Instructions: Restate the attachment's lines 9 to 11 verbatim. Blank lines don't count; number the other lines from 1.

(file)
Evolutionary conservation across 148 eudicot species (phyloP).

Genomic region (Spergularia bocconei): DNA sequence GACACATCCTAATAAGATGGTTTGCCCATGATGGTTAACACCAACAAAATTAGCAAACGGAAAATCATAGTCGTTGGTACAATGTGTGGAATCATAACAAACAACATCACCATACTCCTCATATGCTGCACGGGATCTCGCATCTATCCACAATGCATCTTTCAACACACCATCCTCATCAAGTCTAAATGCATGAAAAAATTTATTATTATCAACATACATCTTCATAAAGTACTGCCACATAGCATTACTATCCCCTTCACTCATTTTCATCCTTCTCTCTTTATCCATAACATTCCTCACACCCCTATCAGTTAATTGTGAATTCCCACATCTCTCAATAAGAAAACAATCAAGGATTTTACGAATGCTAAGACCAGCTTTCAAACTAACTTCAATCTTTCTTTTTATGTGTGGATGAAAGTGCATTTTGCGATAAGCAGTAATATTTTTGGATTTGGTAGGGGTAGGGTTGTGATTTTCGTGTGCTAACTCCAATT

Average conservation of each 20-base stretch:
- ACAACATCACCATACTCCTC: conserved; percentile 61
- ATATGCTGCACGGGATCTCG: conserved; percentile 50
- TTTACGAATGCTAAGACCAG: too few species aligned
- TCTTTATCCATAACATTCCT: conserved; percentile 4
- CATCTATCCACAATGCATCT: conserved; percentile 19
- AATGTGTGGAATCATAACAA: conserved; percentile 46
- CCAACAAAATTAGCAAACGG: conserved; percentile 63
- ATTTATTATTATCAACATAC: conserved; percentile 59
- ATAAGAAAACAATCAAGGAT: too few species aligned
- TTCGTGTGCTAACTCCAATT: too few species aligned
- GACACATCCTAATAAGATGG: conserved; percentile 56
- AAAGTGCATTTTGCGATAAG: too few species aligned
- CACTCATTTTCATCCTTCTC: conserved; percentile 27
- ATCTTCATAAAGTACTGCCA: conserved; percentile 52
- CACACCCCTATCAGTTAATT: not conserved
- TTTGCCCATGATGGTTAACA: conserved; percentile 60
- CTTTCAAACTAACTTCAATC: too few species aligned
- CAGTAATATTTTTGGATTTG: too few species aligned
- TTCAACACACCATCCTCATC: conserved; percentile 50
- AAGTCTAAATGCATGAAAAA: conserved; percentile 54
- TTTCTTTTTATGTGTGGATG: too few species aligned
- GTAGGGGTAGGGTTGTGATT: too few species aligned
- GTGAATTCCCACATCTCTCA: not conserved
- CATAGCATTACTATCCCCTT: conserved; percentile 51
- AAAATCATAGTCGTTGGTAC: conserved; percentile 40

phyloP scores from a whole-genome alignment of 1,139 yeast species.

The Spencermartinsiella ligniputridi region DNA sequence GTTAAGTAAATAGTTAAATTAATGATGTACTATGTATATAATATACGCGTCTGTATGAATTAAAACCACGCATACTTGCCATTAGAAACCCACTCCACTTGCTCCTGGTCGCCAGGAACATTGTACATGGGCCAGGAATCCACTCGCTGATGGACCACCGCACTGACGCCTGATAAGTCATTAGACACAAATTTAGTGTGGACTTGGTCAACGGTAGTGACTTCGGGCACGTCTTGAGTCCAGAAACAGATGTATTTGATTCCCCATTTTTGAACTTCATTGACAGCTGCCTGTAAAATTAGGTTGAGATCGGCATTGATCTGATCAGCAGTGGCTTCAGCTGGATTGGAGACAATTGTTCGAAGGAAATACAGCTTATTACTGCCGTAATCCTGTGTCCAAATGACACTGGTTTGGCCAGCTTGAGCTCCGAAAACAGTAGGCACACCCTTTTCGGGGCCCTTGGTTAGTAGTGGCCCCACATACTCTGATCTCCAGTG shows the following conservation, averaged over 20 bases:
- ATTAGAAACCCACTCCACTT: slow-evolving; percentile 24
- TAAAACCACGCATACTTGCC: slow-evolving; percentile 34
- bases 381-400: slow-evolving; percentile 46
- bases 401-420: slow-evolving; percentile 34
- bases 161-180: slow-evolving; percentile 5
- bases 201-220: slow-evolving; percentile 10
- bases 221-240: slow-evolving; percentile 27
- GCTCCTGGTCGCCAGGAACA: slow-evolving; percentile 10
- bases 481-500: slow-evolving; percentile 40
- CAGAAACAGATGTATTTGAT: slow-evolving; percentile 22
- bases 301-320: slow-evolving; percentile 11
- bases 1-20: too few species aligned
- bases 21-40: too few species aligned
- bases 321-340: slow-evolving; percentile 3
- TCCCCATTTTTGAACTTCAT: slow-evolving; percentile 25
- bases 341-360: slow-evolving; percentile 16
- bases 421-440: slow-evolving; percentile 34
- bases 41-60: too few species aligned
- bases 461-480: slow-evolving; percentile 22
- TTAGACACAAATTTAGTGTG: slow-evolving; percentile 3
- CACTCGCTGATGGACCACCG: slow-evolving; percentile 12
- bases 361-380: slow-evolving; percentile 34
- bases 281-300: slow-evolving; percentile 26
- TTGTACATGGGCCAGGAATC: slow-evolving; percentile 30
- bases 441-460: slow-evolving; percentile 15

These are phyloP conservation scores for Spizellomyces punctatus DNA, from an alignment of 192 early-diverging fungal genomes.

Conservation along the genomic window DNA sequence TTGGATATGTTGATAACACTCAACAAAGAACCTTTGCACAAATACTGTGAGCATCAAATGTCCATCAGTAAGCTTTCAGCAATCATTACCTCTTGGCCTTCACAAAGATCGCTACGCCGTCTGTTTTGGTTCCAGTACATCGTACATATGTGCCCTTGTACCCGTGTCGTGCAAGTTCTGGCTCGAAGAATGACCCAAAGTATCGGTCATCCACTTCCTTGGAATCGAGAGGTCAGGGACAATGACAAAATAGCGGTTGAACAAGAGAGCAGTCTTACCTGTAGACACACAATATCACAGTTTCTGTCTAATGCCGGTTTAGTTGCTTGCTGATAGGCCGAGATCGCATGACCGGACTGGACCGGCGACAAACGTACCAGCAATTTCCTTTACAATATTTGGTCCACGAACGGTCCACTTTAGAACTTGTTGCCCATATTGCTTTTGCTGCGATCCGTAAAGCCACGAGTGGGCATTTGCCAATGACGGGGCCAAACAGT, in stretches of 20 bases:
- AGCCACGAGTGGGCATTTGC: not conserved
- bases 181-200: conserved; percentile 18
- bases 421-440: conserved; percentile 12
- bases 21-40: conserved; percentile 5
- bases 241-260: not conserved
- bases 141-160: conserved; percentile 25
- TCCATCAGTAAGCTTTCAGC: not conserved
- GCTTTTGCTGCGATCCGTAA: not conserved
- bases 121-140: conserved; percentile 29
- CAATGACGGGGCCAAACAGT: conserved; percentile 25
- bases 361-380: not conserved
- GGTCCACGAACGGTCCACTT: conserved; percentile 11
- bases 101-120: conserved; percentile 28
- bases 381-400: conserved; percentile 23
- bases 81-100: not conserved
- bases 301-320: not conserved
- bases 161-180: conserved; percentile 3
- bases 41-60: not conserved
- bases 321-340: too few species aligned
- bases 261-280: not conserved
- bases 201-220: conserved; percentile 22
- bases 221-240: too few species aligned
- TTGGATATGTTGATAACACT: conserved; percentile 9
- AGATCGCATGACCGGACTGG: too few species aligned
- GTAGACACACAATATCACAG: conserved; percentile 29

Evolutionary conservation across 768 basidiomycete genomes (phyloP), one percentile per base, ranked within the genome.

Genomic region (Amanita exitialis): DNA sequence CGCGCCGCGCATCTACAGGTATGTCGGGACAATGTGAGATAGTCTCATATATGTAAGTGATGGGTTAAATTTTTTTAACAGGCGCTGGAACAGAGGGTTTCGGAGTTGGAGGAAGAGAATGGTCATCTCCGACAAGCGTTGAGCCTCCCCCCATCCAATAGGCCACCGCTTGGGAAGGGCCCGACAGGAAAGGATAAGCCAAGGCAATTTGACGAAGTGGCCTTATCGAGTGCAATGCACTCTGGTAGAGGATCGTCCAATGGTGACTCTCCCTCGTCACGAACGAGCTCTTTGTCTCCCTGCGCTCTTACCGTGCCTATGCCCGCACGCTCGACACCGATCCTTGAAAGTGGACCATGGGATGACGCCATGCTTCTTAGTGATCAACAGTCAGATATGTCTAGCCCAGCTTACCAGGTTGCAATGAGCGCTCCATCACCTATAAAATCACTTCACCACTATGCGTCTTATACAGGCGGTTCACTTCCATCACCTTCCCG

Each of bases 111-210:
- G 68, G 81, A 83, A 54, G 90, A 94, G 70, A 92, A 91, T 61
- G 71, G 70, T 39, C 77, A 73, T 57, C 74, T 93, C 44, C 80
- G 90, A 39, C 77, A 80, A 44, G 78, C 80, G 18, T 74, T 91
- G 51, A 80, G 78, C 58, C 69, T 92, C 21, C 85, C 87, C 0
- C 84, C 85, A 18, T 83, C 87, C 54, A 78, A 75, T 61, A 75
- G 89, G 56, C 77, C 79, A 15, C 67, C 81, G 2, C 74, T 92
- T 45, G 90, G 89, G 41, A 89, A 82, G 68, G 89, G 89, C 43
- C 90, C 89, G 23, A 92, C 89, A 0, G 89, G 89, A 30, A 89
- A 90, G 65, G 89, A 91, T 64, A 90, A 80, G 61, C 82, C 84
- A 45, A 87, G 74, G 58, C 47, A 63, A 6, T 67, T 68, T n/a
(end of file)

- AATGTGTGGAATCATAACAA: conserved; percentile 46
- CCAACAAAATTAGCAAACGG: conserved; percentile 63
- ATTTATTATTATCAACATAC: conserved; percentile 59